Justin Taylor highlights some writings from J. Budziszewski (and if he’s going first-initial-only with that last name, one can only imagine how unpronounceable the first name is; there may be some hieroglyphics in there): Christian opinions on the problem with liberalism and the problem with conservatism.
He then goes on to provide an excellent summary of both arguments. In compare/contrast articles like these, the danger is that the author, while pretending neutrality, is going to actually believe that either liberalism or conservatism is “more Christian.” So his writing is going to end up genuinely attacking one side, while letting the other off the hook with minor, half-hearted criticism. For example, “While liberal compassion and tolerance may lead to a belief in the perfectibility of man, conservatives are selfish bastards.”
However, I think J. (pronounced “JAY-shzerwz-ski”) Budziszewski pretty much hits the nail on the head on both sides. In particular, he noted one moral error of conservatives that’s been on my mind a lot lately:
Civil Religionism: America is a chosen nation, and its projects are a proper focus of religious aspiration. Christianity: America is but one nation among many, no less loved by God, but no more.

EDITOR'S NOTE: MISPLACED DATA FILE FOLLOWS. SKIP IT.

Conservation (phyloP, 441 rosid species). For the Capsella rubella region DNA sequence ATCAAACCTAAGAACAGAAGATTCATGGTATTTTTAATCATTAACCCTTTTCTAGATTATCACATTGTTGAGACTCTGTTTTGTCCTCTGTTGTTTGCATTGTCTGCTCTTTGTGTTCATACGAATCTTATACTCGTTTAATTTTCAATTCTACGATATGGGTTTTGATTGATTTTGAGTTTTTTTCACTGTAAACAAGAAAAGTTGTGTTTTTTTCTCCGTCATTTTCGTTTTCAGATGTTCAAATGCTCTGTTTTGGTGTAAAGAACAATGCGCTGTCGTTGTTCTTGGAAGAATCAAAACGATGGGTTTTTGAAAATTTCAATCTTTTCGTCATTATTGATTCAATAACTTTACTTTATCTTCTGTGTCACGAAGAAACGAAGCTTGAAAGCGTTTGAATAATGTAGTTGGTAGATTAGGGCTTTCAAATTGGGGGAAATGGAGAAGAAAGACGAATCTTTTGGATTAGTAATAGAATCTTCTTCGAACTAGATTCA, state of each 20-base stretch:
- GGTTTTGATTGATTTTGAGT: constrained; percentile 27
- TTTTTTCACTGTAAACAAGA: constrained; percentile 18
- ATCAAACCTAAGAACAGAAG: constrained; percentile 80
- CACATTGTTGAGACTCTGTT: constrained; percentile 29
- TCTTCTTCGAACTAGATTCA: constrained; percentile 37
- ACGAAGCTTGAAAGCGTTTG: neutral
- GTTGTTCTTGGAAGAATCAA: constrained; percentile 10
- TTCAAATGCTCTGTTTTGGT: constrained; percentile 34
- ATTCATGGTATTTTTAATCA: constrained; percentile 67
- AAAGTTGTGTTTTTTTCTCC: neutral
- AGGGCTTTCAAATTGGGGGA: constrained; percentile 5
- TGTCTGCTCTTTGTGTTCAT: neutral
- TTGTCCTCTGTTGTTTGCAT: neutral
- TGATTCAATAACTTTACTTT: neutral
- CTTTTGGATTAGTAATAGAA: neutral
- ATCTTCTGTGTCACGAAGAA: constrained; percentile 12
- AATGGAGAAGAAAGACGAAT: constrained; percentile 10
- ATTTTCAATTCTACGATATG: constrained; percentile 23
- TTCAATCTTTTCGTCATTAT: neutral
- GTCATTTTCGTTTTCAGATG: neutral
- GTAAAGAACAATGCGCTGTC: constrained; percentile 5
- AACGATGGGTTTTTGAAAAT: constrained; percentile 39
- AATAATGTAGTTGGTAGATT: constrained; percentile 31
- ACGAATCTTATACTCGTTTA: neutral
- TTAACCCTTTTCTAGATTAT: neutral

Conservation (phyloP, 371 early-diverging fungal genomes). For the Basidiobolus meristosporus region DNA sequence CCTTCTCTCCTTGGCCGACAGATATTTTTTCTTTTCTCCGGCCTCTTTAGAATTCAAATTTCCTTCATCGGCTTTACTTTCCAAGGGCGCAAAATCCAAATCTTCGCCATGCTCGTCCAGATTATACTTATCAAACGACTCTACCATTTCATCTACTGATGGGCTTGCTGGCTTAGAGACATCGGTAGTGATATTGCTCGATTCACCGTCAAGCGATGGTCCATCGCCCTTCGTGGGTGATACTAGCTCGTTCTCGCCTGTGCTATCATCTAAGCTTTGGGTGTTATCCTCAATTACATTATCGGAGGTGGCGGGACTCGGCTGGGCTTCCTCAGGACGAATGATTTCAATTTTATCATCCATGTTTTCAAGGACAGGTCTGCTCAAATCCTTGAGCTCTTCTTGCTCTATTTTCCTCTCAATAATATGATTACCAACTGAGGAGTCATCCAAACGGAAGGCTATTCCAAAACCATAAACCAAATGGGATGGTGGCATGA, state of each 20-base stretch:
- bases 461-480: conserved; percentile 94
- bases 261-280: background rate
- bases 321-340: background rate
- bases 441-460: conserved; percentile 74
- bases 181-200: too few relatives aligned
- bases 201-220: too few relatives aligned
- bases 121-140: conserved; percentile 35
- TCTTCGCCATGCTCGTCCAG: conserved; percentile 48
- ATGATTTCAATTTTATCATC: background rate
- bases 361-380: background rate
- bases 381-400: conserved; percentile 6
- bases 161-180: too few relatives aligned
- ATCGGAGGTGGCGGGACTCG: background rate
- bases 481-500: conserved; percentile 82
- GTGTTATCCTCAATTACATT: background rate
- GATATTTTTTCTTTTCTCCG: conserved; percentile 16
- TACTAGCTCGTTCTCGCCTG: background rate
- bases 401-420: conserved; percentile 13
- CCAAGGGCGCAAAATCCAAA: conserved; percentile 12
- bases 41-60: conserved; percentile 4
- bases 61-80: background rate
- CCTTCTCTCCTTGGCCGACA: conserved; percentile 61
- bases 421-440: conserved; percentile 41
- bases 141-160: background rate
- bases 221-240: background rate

God has one chosen nation, and it is Israel. And considering how history has treated the Jews, do we really want to compete for that title?
American conservatives do tend to fall into the trap of worshiping America as if it’s supposed to be a branch office of heaven. But we see more and more that America and its leaders feel no obligation to live up to that reputation.
We’re blessed to live in a country whose founders put a lot of stock in God and Biblical morality, but founding principles tend to get lost in the backwash of time. America is a tool that can be used by God in the same way that he can use any other country. But it’s not the source of our blessings. Conservatives, including yours truly, need to do a better job of remembering that.